Journal Luke 13 (all references are from the ESV unless noted otherwise; changes in punctuation are mine)
Scripture: There were some present at that very time who told (Jesus) about the Galileans whose blood Pilate had mingled with their sacrifices.
And (Jesus) answered them, “Do you think that these Galileans were worse sinners than all the other Galileans, because they suffered in this way? No, I tell you; but unless you repent, you will all likewise perish.
Or those 18 on whom the tower in Siloam fell and killed them: Do you think that they were worse offenders than all the others who lived in Jerusalem? No, I tell you; but unless you repent, you will all likewise perish.” Luke 13:1-5
Observation: There are examples of human suffering, abuse, and wanton evil. What do I suppose is the motivation of the people bringing this up?
Do I think of or consider that God or the devil or divine punishment is behind it?
Do I engage with people who talk about it?
Analysis: I have been around people who want to talk about justice, balances, etc.
Thinking about natural calamities, I remember the talk around Katrina and New Orleans: NOLA was “obviously” judged by God, just like Sodom or Gomorrah.
Now I see I wasn’t far from a biblical example exposing my hypocrisy.
With these two examples that Jesus tackles and trying to imagine the conversations, perhaps they went like this:
- “Jesus, did you hear about what that bum Pilate did? Desecrated the weekly sacrifice, and how he did it? He killed these men, these righteous, peaceful, protesters and like a serial killer, performed a heinous act against God and man.
What do you think, Jesus?”
- Jesus offers another example: 18 people died in a structural collapse of a tower in Jerusalem. Did they deserve dying? Did they deserve dying more that another group of 18 people? Was this the Judgement of God or the task of the devil?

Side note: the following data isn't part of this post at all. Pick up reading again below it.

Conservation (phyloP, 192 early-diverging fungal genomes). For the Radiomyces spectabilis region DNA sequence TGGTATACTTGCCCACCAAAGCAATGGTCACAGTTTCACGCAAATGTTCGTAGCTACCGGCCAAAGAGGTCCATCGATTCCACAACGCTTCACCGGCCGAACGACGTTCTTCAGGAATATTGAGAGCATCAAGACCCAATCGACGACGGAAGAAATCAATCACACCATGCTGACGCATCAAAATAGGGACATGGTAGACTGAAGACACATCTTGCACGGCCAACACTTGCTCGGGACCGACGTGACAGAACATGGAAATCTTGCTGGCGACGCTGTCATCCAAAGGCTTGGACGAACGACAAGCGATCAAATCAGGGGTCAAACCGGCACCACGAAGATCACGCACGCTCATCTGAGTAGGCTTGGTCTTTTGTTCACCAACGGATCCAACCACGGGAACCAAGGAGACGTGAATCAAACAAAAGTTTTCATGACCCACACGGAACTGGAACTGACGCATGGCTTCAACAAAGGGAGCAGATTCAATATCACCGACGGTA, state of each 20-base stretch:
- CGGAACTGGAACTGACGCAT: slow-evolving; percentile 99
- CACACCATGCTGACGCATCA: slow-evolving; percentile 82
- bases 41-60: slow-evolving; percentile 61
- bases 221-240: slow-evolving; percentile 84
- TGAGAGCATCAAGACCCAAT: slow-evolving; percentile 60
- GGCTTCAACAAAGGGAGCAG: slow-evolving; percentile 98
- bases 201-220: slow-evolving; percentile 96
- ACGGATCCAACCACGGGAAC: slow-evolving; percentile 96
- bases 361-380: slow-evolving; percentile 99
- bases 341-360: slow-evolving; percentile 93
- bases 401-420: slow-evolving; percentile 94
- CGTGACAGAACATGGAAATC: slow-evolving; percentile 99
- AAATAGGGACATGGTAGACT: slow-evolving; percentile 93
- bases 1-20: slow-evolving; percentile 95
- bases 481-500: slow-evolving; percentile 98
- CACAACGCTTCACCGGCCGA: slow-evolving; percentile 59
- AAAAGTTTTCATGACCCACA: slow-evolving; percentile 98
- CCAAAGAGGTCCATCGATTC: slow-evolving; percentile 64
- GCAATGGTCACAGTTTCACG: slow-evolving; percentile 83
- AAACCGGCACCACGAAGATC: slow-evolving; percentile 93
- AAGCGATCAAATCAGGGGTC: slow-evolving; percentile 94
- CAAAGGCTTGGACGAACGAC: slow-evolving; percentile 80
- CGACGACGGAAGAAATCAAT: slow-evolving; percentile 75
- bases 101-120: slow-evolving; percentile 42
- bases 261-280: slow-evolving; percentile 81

What do you think, Jesus?
For both the examples, Jesus replies (paraphrased): “Do you think that these folks deserve what happened to them? Is that what you want to hear? What are you fishing for?”
(Quoted) No, I tell you; but unless you repent, you will all likewise perish.”
What were these folks fishing for? What would I be fishing for? My guess? Physical evidence of superiority, or otherwise identified as self-righteousness.
Indwelling sin, the kind that the Gospel identifies and defines, is not the sin that I (we) want to define in ourselves. I want to identify individual sin, enumerate them, list them out and check those sins off one by one. I don’t want to deal with the category of SIN and acknowledge that I will never be victorious over sin completely: I need a Savior daily through all my days.
Paul wrote succinctly to the Church at Rome: “All have sinned. All have come short of the glory of God.” (Ro 3:23) While the tense in the sentence seems to be past tense, it is not. It is a possessive tense—everybody is in the category of sinners.
That is why I cannot claim in any way superiority over another. They need redemption. I need redemption. Daily. I need to acknowledge and confess my sin (specifically and categorically) and repent—just like Jesus said.
Prayer: Father, another clumsy posting. What Luke wrote is so familiar. The conversation around Katrina is only one example that came to mind.
Bring to my conscious the times pride of life rises and help me to mortify my pride—please don’t let me think because I follow you, I have gained some superiority of life.
Ricky Two Shoes